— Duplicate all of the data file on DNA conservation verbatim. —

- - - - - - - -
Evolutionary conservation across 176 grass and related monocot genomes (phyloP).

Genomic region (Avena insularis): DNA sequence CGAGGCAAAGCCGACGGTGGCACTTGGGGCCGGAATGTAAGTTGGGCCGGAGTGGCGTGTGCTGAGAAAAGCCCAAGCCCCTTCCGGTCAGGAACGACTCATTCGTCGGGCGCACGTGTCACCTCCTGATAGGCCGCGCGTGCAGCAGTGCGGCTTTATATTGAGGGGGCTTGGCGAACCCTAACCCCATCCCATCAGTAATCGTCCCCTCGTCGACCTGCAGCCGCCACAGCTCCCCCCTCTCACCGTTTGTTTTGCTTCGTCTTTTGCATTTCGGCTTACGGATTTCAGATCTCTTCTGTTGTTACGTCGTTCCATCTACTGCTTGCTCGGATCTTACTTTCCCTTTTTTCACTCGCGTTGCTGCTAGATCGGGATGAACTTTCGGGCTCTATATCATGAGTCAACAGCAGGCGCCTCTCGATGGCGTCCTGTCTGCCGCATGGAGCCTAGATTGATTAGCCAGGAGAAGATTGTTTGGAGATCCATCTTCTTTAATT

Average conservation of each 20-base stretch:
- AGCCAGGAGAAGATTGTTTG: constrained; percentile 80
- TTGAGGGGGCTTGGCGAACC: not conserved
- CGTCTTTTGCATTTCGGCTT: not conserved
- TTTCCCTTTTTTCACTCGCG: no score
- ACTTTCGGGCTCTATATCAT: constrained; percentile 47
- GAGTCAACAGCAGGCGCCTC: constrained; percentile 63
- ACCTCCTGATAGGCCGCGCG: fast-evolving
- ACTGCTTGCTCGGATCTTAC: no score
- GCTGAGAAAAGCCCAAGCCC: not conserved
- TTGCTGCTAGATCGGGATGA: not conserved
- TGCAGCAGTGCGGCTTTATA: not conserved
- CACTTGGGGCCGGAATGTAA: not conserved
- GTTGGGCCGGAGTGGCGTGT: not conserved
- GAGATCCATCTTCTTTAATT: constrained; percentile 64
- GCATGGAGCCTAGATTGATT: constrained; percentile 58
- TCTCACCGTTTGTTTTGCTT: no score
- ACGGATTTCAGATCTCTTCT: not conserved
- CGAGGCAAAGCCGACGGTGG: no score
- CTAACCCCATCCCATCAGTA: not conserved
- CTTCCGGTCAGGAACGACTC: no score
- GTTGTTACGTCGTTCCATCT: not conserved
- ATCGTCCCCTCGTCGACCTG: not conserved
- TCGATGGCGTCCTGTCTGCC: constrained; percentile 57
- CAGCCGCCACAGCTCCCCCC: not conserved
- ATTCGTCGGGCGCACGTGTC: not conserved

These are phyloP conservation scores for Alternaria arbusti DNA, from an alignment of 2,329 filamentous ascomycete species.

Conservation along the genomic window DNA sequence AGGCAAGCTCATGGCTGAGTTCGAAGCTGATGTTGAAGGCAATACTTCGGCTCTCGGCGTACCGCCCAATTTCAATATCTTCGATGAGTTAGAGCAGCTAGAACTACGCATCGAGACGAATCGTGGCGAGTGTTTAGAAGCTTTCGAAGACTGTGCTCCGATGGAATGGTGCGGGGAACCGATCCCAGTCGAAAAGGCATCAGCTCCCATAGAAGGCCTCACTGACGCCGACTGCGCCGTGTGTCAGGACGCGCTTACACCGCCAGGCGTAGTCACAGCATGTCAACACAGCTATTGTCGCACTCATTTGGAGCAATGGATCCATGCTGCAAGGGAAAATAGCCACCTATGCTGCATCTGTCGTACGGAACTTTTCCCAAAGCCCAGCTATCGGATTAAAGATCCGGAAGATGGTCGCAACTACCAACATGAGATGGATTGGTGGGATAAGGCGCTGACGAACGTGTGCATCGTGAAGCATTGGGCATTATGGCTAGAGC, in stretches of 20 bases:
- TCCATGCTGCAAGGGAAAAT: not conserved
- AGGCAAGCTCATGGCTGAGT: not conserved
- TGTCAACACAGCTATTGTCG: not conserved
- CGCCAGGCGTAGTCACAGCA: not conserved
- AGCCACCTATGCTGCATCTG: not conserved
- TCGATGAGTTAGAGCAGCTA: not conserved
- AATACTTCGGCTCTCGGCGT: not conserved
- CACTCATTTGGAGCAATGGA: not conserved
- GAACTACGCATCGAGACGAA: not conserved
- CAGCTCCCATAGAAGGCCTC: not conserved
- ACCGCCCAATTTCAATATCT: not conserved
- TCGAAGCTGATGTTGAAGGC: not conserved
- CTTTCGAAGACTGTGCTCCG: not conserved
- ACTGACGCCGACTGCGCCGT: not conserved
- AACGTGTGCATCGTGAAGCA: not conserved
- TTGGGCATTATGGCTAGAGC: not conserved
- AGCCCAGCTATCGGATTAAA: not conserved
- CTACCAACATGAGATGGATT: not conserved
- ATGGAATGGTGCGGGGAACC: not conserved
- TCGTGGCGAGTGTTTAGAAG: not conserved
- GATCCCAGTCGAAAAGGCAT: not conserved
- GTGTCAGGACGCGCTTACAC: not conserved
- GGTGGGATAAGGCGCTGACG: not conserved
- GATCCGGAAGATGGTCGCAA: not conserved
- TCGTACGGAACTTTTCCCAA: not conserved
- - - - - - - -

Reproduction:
Evolutionary conservation across 176 grass and related monocot genomes (phyloP).

Genomic region (Avena insularis): DNA sequence CGAGGCAAAGCCGACGGTGGCACTTGGGGCCGGAATGTAAGTTGGGCCGGAGTGGCGTGTGCTGAGAAAAGCCCAAGCCCCTTCCGGTCAGGAACGACTCATTCGTCGGGCGCACGTGTCACCTCCTGATAGGCCGCGCGTGCAGCAGTGCGGCTTTATATTGAGGGGGCTTGGCGAACCCTAACCCCATCCCATCAGTAATCGTCCCCTCGTCGACCTGCAGCCGCCACAGCTCCCCCCTCTCACCGTTTGTTTTGCTTCGTCTTTTGCATTTCGGCTTACGGATTTCAGATCTCTTCTGTTGTTACGTCGTTCCATCTACTGCTTGCTCGGATCTTACTTTCCCTTTTTTCACTCGCGTTGCTGCTAGATCGGGATGAACTTTCGGGCTCTATATCATGAGTCAACAGCAGGCGCCTCTCGATGGCGTCCTGTCTGCCGCATGGAGCCTAGATTGATTAGCCAGGAGAAGATTGTTTGGAGATCCATCTTCTTTAATT

Average conservation of each 20-base stretch:
- AGCCAGGAGAAGATTGTTTG: constrained; percentile 80
- TTGAGGGGGCTTGGCGAACC: not conserved
- CGTCTTTTGCATTTCGGCTT: not conserved
- TTTCCCTTTTTTCACTCGCG: no score
- ACTTTCGGGCTCTATATCAT: constrained; percentile 47
- GAGTCAACAGCAGGCGCCTC: constrained; percentile 63
- ACCTCCTGATAGGCCGCGCG: fast-evolving
- ACTGCTTGCTCGGATCTTAC: no score
- GCTGAGAAAAGCCCAAGCCC: not conserved
- TTGCTGCTAGATCGGGATGA: not conserved
- TGCAGCAGTGCGGCTTTATA: not conserved
- CACTTGGGGCCGGAATGTAA: not conserved
- GTTGGGCCGGAGTGGCGTGT: not conserved
- GAGATCCATCTTCTTTAATT: constrained; percentile 64
- GCATGGAGCCTAGATTGATT: constrained; percentile 58
- TCTCACCGTTTGTTTTGCTT: no score
- ACGGATTTCAGATCTCTTCT: not conserved
- CGAGGCAAAGCCGACGGTGG: no score
- CTAACCCCATCCCATCAGTA: not conserved
- CTTCCGGTCAGGAACGACTC: no score
- GTTGTTACGTCGTTCCATCT: not conserved
- ATCGTCCCCTCGTCGACCTG: not conserved
- TCGATGGCGTCCTGTCTGCC: constrained; percentile 57
- CAGCCGCCACAGCTCCCCCC: not conserved
- ATTCGTCGGGCGCACGTGTC: not conserved

These are phyloP conservation scores for Alternaria arbusti DNA, from an alignment of 2,329 filamentous ascomycete species.

Conservation along the genomic window DNA sequence AGGCAAGCTCATGGCTGAGTTCGAAGCTGATGTTGAAGGCAATACTTCGGCTCTCGGCGTACCGCCCAATTTCAATATCTTCGATGAGTTAGAGCAGCTAGAACTACGCATCGAGACGAATCGTGGCGAGTGTTTAGAAGCTTTCGAAGACTGTGCTCCGATGGAATGGTGCGGGGAACCGATCCCAGTCGAAAAGGCATCAGCTCCCATAGAAGGCCTCACTGACGCCGACTGCGCCGTGTGTCAGGACGCGCTTACACCGCCAGGCGTAGTCACAGCATGTCAACACAGCTATTGTCGCACTCATTTGGAGCAATGGATCCATGCTGCAAGGGAAAATAGCCACCTATGCTGCATCTGTCGTACGGAACTTTTCCCAAAGCCCAGCTATCGGATTAAAGATCCGGAAGATGGTCGCAACTACCAACATGAGATGGATTGGTGGGATAAGGCGCTGACGAACGTGTGCATCGTGAAGCATTGGGCATTATGGCTAGAGC, in stretches of 20 bases:
- TCCATGCTGCAAGGGAAAAT: not conserved
- AGGCAAGCTCATGGCTGAGT: not conserved
- TGTCAACACAGCTATTGTCG: not conserved
- CGCCAGGCGTAGTCACAGCA: not conserved
- AGCCACCTATGCTGCATCTG: not conserved
- TCGATGAGTTAGAGCAGCTA: not conserved
- AATACTTCGGCTCTCGGCGT: not conserved
- CACTCATTTGGAGCAATGGA: not conserved
- GAACTACGCATCGAGACGAA: not conserved
- CAGCTCCCATAGAAGGCCTC: not conserved
- ACCGCCCAATTTCAATATCT: not conserved
- TCGAAGCTGATGTTGAAGGC: not conserved
- CTTTCGAAGACTGTGCTCCG: not conserved
- ACTGACGCCGACTGCGCCGT: not conserved
- AACGTGTGCATCGTGAAGCA: not conserved
- TTGGGCATTATGGCTAGAGC: not conserved
- AGCCCAGCTATCGGATTAAA: not conserved
- CTACCAACATGAGATGGATT: not conserved
- ATGGAATGGTGCGGGGAACC: not conserved
- TCGTGGCGAGTGTTTAGAAG: not conserved
- GATCCCAGTCGAAAAGGCAT: not conserved
- GTGTCAGGACGCGCTTACAC: not conserved
- GGTGGGATAAGGCGCTGACG: not conserved
- GATCCGGAAGATGGTCGCAA: not conserved
- TCGTACGGAACTTTTCCCAA: not conserved